AA Advisors' podcast solution keeps GP/LP communication open
“The greater the obstacle, the more glory in overcoming it.” - Molière
These are extraordinary times; a defining moment in our collective history. Covid-19 has forced over one billion of the world’s population into lockdown, and while many businesses are adjusting to remote working, the repercussions for non-human contact in a people-centric industry like private equity are significant.
Covid-19 has arguably accelerated the way we do business by a decade. Thanks to improvements in cloud-enabled technology, PE firms are continuing to do business as usual, with the likes of Zoom and Microsoft Team videoconferencing tools enabling employees to easily interact with one another.
Communication is key at a time like this, particularly for those PE firms who are in active fundraising mode. Cognisant of this, placement agents like London-based AA Advisors are developing digital solutions to support clients as they seek to maintain active dialogue with investors.
“We are currently in the process of recording a podcast series called Alternative Angles for our network of GPs and LPs across the world,” confirms Alexandra Daly (pictured), CEO of AA Advisors, which she founded in London in 2007.
“Each podcast aims to present the view of a GP or LP on the macro environment in light of coronavirus, what their thoughts are on its impact for future markets, and how they are managing their underlying portfolios to shine a light on what they are doing differently. The podcasts will feature guests representing a wide variety of strategies across alternatives including VC, PE and real estate GPs and hedge fund managers in the liquid space.
“Right now, people are hungry for information, but feel physically isolated due to Covid-19.”
Covid-19 certainly presents a unique obstacle for businesses to overcome and has pushed forward the rate of digital adoption; something that arguably private equity, as an asset class, has been slow to embrace relative to other industries.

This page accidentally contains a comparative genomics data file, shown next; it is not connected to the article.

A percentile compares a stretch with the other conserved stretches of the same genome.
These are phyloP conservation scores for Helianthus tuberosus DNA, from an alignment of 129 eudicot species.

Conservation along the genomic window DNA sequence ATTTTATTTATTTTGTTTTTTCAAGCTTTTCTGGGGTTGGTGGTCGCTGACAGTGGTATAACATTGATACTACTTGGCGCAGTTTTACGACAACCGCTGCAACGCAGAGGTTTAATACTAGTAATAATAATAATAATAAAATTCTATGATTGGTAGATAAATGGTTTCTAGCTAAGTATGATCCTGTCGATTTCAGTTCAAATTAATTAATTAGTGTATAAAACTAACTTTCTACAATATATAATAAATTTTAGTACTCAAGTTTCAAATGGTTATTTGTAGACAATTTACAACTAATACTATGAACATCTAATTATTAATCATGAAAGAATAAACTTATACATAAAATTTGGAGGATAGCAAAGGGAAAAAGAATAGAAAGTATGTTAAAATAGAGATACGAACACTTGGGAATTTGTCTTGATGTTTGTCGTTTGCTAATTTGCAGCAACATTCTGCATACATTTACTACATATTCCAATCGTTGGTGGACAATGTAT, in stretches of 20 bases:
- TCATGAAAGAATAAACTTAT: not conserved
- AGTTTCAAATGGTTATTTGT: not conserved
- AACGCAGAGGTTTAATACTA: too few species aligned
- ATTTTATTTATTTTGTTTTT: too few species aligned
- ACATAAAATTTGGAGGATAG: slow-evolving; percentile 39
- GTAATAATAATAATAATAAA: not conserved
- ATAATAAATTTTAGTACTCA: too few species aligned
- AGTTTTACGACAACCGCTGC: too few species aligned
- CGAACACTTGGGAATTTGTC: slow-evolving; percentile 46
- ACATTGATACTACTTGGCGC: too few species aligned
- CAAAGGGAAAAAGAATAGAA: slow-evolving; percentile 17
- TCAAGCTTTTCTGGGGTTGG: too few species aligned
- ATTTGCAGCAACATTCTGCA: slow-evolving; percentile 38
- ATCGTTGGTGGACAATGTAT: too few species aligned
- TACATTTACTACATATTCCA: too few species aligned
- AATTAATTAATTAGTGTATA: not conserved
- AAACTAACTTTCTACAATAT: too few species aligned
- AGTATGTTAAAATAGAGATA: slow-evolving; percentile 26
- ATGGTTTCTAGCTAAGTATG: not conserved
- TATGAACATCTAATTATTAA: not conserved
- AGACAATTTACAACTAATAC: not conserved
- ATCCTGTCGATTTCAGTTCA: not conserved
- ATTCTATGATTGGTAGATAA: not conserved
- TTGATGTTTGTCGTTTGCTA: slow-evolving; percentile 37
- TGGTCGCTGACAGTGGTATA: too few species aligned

In Daly’s view, using podcasts to communicate with LPs will be used by managers not only now, but over the long term. It is, she says, a way to streamline the introductory process and could be a more efficient way to raise capital.
“We want to help our clients speed up the fundraising process and make capital more accessible, from both the GP and LP side; and this could be a way to achieving that. It’s a great facilitator in my view. However, nothing beats looking into the whites of each other’s eyes, particularly when closing an investor allocation,” stresses Daly.
Anything that can aid managers, especially those operating in the middle-market where competition is intense, is going to be viewed virtuously. Moreover, in the early stages of LP interaction, digital communication means there is no operating cost to the GP; video conferencing is carbon neutral.
But what else should newer and emerging PE fund groups be thinking about in these uncertain times, to improve their fundraising chances?
Daly offers a few tips:
“Firstly, GPs need to have a strong, structured team and also a stable, resilient risk management division. LPs will always be interested to meet with a manager if they can recognise excellent deal-flow and see value to opportunities through a strategic relationship or if they operate in a part of the market that is undervalued and under-serviced.
“Secondly, for first-time managers, being able to focus on your pedigree and any track record you’ve had in the past is vital; ie demonstrate historically what deals you worked on and why you know feel this is the right time to run your own fund.